When I was a teenager, YA books rarely discussed the “tough stuff”. Islamophobia was non-existent in YA books. I rarely ever read anything on racism or sexual assault. All this has changed over the years as brave authors have stepped forward to share stories that need to be read and that can get conversations started on what many people may find uncomfortable or controversial. Samira Ahmed discussed what it is like to live in a world riddled with Islamophobia. E.K. Johnston discussed rape culture, while Monique Polak discussed domestic abuse. Nic Stone discussed racism and racial profiling. Together, these authors shared their personal experiences and how the writing process can be therapeutic as these stories needed to be shared through their writing. I was truly inspired and captivated by their conversations. These authors had everyone’s undivided attention as they spoke so eloquently about their own emotions as they write about this difficult subject matter.

New on the Scene: Authors with a book or two under their belts talk about breaking into writing.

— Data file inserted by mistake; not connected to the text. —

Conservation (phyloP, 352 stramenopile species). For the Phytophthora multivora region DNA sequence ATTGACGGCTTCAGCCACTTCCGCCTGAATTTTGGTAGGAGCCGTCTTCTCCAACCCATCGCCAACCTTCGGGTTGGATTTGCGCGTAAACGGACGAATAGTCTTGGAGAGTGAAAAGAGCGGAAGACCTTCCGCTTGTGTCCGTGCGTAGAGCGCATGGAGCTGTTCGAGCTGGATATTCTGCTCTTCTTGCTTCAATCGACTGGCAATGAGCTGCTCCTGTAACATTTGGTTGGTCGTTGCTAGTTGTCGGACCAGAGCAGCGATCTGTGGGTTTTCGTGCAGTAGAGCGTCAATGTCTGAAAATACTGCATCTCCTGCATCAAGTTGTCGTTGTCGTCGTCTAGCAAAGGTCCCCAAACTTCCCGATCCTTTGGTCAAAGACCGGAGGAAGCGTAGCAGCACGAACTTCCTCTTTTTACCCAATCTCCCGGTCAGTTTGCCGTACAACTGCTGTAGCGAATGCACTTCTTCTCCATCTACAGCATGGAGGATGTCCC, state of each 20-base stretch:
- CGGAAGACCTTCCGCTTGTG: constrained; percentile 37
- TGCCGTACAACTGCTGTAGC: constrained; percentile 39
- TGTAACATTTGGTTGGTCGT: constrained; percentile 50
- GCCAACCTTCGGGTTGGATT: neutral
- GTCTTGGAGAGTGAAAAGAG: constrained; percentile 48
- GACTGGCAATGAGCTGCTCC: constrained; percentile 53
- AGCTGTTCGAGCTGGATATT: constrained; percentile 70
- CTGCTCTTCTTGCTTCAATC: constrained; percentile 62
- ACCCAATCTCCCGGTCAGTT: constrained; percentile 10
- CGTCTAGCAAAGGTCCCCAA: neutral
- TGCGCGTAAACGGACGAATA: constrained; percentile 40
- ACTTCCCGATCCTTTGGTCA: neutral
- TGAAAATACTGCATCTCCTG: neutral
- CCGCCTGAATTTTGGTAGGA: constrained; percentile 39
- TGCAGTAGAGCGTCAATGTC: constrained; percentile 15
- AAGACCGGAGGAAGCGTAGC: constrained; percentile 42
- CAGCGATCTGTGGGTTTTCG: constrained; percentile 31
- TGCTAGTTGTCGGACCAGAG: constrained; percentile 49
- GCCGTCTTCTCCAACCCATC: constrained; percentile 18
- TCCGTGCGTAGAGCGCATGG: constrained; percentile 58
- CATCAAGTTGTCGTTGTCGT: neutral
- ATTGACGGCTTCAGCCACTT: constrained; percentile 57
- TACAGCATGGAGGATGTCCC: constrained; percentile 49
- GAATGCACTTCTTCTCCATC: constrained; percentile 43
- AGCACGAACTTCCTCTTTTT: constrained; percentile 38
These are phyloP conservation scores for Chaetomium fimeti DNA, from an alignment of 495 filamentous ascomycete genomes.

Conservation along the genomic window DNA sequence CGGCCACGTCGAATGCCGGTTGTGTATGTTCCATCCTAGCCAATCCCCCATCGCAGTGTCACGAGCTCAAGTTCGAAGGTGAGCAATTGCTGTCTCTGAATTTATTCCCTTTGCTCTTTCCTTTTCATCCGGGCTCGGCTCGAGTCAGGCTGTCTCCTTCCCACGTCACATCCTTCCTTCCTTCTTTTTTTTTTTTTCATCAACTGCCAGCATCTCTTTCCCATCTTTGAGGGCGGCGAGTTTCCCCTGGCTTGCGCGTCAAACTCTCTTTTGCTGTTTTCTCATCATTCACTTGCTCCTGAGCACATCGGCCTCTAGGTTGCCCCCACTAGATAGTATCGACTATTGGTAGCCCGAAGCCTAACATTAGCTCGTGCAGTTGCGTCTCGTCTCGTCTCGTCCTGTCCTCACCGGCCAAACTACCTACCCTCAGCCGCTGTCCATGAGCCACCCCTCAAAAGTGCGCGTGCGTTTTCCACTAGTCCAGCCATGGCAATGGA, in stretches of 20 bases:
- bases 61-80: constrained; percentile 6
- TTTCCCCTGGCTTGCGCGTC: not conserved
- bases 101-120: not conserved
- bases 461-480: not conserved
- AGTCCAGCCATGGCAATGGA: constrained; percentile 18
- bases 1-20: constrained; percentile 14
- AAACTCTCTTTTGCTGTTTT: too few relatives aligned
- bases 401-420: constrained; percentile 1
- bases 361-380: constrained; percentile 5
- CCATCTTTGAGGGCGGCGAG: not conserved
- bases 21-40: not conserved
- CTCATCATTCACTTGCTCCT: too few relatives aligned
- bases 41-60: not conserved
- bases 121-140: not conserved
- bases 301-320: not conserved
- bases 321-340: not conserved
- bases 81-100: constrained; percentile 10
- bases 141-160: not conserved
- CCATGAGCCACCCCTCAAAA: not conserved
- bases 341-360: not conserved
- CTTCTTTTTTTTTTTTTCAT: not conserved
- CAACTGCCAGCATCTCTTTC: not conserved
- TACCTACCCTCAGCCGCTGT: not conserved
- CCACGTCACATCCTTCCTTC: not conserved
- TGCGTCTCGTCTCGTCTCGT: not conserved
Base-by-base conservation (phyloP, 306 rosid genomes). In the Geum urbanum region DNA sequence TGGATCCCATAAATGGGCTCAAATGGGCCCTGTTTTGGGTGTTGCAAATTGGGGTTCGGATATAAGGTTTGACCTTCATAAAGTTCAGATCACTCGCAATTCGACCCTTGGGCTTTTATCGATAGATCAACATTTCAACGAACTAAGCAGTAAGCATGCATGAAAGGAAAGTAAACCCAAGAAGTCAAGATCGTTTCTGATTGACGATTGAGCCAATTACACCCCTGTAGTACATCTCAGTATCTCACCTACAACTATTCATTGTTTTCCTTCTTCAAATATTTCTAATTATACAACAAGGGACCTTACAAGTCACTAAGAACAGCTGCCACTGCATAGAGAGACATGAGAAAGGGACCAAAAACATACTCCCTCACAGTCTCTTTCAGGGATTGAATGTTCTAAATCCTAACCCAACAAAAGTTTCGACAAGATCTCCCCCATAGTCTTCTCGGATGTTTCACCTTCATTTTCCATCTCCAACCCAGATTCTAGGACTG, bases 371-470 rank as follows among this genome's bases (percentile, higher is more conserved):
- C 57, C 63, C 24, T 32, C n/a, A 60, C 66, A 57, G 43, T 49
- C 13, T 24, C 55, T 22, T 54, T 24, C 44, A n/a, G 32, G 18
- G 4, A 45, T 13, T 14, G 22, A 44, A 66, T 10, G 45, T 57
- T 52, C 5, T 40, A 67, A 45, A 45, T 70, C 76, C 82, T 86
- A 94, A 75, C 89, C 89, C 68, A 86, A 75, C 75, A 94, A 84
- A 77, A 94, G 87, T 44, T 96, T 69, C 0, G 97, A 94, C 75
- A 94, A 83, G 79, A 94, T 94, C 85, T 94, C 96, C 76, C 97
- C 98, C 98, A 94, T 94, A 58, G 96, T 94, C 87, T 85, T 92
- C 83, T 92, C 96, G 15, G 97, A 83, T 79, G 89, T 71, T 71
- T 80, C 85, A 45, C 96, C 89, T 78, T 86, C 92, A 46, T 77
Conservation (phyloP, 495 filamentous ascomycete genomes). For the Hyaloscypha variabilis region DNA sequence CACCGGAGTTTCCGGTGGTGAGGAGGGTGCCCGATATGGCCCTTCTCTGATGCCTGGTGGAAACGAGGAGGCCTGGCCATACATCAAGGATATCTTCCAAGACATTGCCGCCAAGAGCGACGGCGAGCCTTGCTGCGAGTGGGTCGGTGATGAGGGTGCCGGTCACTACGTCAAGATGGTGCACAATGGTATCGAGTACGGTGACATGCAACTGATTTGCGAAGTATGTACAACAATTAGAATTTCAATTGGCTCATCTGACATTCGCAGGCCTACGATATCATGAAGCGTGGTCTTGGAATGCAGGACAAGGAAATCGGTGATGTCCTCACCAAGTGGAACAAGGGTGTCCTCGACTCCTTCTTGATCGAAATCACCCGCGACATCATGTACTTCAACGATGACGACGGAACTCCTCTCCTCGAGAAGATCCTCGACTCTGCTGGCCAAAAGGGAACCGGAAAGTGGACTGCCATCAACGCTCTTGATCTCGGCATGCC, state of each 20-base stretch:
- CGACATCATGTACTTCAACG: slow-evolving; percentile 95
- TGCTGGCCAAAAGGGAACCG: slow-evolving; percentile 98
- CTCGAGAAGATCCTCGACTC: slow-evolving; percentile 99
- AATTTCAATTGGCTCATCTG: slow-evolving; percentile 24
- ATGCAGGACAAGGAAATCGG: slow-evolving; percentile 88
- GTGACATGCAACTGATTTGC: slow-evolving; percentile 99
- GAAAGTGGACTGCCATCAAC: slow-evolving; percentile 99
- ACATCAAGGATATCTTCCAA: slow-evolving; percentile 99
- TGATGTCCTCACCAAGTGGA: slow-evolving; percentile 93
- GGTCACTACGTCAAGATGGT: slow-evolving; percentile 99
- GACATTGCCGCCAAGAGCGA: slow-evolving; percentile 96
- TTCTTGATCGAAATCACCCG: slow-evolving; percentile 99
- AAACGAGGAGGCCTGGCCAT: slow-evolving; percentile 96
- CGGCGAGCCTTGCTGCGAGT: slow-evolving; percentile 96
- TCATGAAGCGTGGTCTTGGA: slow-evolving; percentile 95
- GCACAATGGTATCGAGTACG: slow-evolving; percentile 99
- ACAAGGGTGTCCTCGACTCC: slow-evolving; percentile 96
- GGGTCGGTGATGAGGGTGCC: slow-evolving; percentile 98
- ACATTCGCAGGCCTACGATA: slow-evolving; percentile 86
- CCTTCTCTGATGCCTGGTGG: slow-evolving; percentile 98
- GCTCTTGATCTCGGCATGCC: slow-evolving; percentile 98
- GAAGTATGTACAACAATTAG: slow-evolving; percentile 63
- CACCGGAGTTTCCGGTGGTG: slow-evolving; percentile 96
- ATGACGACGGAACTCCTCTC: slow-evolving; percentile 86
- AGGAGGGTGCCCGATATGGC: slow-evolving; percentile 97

This panel included:

Nic Stone – Dear Martin

Gloria Chao – American Panda

S.M. Beiko – Scion of the Fox

J.F. Dubeau – A God in the Shed

Looking around the room as the authors were speaking, I noticed many teenagers eagerly listening to the writing advice while taking notes in their notepads. In a world where the new generation is often portrayed as kids who are glued to their screens, it is great to see many who have a genuine love of reading and interest in becoming writers. The advice handed down by these incredible authors was both helpful and realistic. They did not shy away from talking about the struggles of breaking into the writing world and of continuing writing as a career. Most importantly, what they offered was motivation to keep on writing and ways to work around the negative thoughts that can cause writers block or make us give up on our writing.

Keynote Speaker Nic Stone:


Nic Stone, the author of New York Times bestselling novel Dear Martin was one of the authors in the panels and was the keynote speaker of the day. Nic discussed writing about social injustices that needed to be shared with the world. I have never met an author who grabs your attention, makes you laugh and delivers such powerful messages all in one speech. Nic Stone definitely has a gift for words and for giving advice. She explored the ideas of reason, humility, investigative savvy, nuances, optimism and self-care while writing your story. The room was full of smiles, laughter and genuine awe after such a wonderful speech.

Book signings:

Of course no book festival would be complete without a book signing. These authors were so interactive during the signings and spent a good amount of time with each person discussing their book and giving personalized messages to each reader.